Oil Watch: September 2013

After not publishing an update in December 2013, this month’s EIA International Energy Statistics contains new data for August and September 2013. The current world record production is 76,302.96 kb/d in July 2013. The record production in June 2013 was unseated by a massive downward revision of nearly 500 kb/d in the prior release.

This month’s largest increases came from:

United States: +262 kb/d
Canada: +209 kb/d
Eurasia: +191.49 kb/d (mostly Azerbaijan (+90 kb/d) & Kazakhstan (79 kb/d))
Brazil: +137.05 kb/d
United Kingdom Offshore: +106.21 kb/d

If the pattern that has been established through out 2013 continues, the large gain in Canadian production will be erased by revisions in the next few months. The Canadian data does not show any significant reduction from the massive flooding in Alberta which began on June 19, 2013, which leaves me without a rational explanation for why the price difference between WTI and Brent narrowed.

The largest declines were by far from Iraq presumably suffering losses from bombings of their pipelines and Libya continuing to struggle with protesters shutting down their exports.

Iraq: -450 kb/d
Libya: -230 kb/d
Norway: -151 kb/d
Algeria: -108 kb/d
Saudi Arabia: -100 kb/d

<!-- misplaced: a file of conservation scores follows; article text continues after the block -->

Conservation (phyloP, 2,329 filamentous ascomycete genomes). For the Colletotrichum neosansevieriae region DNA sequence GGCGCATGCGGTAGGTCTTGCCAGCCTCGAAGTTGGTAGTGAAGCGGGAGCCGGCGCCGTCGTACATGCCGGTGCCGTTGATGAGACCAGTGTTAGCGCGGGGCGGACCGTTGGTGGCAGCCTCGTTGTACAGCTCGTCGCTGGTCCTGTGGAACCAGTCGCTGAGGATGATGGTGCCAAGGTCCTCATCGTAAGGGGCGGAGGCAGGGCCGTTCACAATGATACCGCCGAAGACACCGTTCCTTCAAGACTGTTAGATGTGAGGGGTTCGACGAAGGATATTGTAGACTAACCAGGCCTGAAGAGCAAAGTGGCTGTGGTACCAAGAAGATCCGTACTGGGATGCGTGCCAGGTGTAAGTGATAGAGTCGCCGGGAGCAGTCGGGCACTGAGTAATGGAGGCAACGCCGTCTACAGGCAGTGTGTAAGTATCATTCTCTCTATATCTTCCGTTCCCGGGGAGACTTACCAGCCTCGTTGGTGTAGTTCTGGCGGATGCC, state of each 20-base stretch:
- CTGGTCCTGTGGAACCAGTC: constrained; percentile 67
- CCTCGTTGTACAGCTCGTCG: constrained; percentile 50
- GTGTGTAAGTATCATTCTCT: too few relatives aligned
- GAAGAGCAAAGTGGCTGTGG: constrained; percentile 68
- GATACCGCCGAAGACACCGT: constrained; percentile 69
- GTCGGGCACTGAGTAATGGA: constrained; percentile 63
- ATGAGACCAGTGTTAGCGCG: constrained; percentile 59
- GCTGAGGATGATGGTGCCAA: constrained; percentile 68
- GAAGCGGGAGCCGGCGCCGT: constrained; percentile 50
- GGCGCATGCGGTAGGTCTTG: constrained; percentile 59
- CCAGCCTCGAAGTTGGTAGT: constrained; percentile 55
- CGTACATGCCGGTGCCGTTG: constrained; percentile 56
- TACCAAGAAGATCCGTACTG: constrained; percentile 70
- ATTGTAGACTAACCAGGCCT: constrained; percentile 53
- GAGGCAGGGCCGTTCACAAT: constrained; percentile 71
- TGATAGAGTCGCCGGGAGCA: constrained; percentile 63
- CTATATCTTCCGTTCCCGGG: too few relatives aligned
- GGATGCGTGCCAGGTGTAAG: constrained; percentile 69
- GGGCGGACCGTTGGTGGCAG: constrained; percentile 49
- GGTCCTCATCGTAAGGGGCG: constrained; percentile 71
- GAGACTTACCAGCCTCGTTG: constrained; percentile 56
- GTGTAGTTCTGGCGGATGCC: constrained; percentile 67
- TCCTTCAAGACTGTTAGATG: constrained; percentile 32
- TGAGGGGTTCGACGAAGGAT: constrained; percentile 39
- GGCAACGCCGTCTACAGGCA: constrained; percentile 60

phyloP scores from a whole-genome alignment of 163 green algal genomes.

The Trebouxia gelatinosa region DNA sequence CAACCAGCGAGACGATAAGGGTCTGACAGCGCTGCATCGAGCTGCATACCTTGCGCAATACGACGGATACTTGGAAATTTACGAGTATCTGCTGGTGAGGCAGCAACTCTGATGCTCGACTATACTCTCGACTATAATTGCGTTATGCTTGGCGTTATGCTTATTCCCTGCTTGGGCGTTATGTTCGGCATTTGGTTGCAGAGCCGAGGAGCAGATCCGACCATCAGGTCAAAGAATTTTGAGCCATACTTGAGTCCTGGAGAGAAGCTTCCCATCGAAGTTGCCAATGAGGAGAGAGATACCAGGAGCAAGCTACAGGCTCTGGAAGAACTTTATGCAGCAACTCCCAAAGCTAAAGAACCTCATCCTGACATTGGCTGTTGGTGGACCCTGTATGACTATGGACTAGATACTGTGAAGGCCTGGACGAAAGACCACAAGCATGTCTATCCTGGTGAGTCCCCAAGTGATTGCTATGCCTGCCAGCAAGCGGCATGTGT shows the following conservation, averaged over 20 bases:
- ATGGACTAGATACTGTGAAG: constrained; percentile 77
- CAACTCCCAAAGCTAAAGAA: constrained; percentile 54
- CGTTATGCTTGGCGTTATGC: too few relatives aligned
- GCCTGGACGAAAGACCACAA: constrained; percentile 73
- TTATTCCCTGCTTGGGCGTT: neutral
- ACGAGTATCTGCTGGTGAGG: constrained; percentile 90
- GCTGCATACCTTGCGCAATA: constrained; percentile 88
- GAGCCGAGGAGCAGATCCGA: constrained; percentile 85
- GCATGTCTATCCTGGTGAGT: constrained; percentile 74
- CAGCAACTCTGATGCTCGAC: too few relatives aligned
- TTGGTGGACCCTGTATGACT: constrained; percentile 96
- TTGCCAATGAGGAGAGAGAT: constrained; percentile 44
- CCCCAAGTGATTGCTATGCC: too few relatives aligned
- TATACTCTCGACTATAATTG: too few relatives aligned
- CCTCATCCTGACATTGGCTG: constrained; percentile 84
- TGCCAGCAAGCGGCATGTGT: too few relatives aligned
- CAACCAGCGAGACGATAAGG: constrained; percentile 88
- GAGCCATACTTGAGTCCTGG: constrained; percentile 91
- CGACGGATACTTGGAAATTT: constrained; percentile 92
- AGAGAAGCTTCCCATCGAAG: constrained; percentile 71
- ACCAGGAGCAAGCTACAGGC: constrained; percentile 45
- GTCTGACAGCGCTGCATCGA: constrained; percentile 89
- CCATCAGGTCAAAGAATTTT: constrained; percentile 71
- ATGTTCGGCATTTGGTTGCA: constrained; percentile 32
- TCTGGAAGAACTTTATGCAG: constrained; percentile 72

Iranian production continues to be depressed by about 800 kb/d by sanctions. If the price of crude oil rises significantly, I suspect the sanctions will fail. The rest of the world is able to compensate for the disruptions in Iraq, Libya and Iran suggesting there is more than 2,400 kb/d of unused or suppressed capacity. World production could potentially rise above 78.4 Mb/d if the geopolitical events are removed and consumers want it. In the USA over the last few years the largest increases in oil production have come in September and October and this month’s data is certainly no exception. When the data for October is released, I will be able to make an estimate of whether the shale oil boom in the U.S. is accelerating or beginning to slow, but thus far it does not appear to be slowing. Production and thus demand have been relatively flat for the last 2 years hovering around 75.5 Mb/d. Even if Saudi Arabian production begins declining at the phenomenal rate of 700 kb/d/year next year, there is still enough capacity in the system to compensate for 2 or 3 years. Under my theory, oil price shocks will primarily be caused by disruptions in oil supply and rapid declines in supergiant oil fields like the one in 2008 was fueled by decline in the offshore Cantarell oil field. Taking these factors together, I suspect a peak in world crude oil production is still several years away. Holding the price of crude oil around $100 / barrel for years has depressed demand and created an oil bonanza that is keeping production on a plateau near the peak.